A quick Google search turned up several cases of people using the better electric pumps on road race cars. While I understand that a 20 minute heat race in a 350-400 hp car isn't the same as a Cup race, I still thought it was impressive.

I couldn't count the number of street cars I've seen with them. And we all know how bad traffic can be on cars that are more strip than street.

Then there is the reliability aspect. Mechanical pumps have proven themselves, while the electric pumps have had some ups and downs. But people seem to be doing well with the high end pumps.


Title: Re: Meziere electric water pumps. How do they cool and hold up?
Post by: z-adamson on September 15, 2017, 07:19:35 pm
nascar not using them could just be a matter of rules though.

i'd like to see the math on how much HP it takes to spin the water pump at WOT vs how much HP it takes to spin the alternator w/electric water pump vs. without the electric water pump.

without actual data, it's hard to give an accurate answer.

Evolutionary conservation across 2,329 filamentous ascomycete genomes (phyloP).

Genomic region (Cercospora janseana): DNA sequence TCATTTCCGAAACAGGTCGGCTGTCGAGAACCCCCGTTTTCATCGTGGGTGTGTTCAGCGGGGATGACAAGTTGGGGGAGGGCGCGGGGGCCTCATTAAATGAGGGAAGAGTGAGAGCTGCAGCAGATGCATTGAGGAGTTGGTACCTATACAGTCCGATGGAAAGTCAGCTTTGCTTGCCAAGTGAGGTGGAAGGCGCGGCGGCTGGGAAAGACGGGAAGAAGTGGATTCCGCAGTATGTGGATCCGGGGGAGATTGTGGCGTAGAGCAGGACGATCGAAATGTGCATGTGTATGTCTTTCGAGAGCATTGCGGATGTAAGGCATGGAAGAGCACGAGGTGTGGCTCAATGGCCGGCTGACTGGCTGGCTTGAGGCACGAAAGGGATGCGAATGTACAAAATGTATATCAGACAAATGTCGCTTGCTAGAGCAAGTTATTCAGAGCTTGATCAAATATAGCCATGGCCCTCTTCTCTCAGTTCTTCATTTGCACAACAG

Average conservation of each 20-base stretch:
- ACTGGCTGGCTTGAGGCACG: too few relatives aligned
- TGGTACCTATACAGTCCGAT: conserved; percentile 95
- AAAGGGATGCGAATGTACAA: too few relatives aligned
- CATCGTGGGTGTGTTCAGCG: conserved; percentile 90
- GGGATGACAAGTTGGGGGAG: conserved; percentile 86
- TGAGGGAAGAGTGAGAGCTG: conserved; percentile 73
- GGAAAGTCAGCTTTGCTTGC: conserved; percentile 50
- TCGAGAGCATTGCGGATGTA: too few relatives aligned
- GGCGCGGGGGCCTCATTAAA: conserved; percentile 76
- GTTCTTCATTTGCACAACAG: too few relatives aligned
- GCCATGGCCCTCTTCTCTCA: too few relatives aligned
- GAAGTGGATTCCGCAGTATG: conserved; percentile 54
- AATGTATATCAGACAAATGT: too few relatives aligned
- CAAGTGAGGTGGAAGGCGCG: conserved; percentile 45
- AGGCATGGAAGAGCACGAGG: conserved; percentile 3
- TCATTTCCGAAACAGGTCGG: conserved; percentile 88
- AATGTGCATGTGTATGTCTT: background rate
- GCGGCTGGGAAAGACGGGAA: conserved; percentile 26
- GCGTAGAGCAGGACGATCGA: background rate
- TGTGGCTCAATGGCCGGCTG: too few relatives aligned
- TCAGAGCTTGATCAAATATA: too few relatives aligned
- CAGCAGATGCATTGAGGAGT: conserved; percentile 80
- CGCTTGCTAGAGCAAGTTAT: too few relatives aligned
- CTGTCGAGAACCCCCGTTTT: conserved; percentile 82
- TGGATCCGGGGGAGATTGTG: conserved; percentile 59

if these data exist, i'd like to see them.

Parasitic loss relative to RPM is no simple matter. Pulley ratio, belt design, pulley weight, mechanical pump impeller and bearing design. Some water pumps flow more coolant per revolution than others and that means more parasitic loss.

And what RPM is WOT? That may differ engine to engine.

Any data out there would be a ballpark figure at best using averages for all the unknown variables. Either that or the data is application specific and only applies to that combo.

My observations have led me to believe that eliminating the mechanical pump will "free up" about 4hp-8hp most of which is seen at higher rpm (upwards of 5K RPM).


Title: Re: Meziere electric water pumps. How do they cool and hold up?
Post by: knucklefux on September 15, 2017, 11:23:18 pm
WOT isn't an RPM, it's wide open throttle...therefore it's when the max load is on the engine for a given rpm.